But most important, I feel, is that we accept and understand each other and that we know that we all feel this way, and we all have the inner light, not just a chosen one or few. This very important understanding is at the core of Druidy and it's values as I know it.
One of the reasons for complicated ways of treating each other compassionately is that we are so interdependent upon one another and there are so many of us. If one's attitude is, by contrast, "Let them eat cake!" then there is not really much need to waste energy justifying it by and ethical code.
Azrienoch wrote:Moral codes are, by definition, standards of conduct that suppress instinctive thoughts and actions. Therefore, this is a rather obvious statement, because it would be amoral and not a moral system. I think you have a misconceived notion of what "science" says, because science doesn't really say anything. It just points and says, "Look at that."
Science is not monolithic, nor personified, and indeed yes, it does not speak. But metaphorically speaking, the tendency of scientific thought as it has come to be institutionalized through schools and popular stories is that it is purely objective and omnipotent -- a collective technique of applied reason that takes the place of God in those respects.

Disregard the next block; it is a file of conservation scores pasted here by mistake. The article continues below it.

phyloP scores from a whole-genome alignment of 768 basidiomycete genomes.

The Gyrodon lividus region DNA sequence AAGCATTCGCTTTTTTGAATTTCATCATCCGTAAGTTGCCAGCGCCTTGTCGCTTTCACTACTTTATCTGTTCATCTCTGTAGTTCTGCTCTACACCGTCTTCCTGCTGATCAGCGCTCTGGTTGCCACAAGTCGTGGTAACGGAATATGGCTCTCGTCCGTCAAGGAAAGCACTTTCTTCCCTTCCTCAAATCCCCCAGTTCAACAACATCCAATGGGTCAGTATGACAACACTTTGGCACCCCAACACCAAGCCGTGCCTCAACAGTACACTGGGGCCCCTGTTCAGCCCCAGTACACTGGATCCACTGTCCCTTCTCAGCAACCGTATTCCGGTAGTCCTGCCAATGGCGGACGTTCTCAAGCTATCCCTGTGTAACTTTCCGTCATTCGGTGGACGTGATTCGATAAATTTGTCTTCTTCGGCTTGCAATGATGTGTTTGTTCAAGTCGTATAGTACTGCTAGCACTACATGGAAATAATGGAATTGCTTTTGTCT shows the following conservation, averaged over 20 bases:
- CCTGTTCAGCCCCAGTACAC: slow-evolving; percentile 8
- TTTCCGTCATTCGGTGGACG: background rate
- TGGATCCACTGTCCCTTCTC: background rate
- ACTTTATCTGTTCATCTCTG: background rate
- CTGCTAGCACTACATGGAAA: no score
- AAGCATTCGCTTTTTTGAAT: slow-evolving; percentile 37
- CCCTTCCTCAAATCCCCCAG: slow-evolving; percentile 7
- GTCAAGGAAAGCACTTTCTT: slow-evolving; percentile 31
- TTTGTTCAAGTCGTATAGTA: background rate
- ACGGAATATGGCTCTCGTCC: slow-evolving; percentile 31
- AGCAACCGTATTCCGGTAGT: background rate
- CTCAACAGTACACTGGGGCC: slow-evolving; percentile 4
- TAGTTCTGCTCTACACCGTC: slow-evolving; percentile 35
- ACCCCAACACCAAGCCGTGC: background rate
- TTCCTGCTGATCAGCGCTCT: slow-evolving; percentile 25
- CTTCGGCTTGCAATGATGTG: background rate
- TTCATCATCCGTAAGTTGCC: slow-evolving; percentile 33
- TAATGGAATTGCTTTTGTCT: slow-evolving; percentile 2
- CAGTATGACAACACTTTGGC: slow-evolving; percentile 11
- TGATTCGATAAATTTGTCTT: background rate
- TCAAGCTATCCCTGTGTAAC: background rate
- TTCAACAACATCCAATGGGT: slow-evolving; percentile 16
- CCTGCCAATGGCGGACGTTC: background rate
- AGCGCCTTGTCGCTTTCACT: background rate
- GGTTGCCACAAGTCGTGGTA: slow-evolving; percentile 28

The problem I have with taking truth-telling as an absolute principle, is that a community that does so must be prepared to constantly question and examine its own assumptions about what is true. Newton's laws of motion were absolute truths until quantum physics changed the paradigm. It was a common truth that the Druid's built Stonehenge until carbon dating and a shift away from the Bible as a reliable historical record changed the view of the pre-roman world. That's why I say that seeking truth is a process. It isn't about some "thing" called Truth. It's about a process. And that is what science is about at its core too -- it rose out of the same historical impuses as the Druid revival -- striving against an entrenched religions notion of truth as the adherence to authorities. Against that idea (which ruled the Middle Ages) was a new notion of individuals asking questions, challenging accepted opinions and norms, even accepted mores (such as the class system for instance). We have come a long way, obviously, but still have miles to go before we sleep.
Nobilisanguis wrote:Excuse me for interrupting, but is Cernnunos pronounced "kernnunos" or "Sernnunos"? The same same with Celtic, is it pronounced "Keltic" or "Seltic"?
Ithilas wrote:I use the following, but exact pronunceation does seem to vary.
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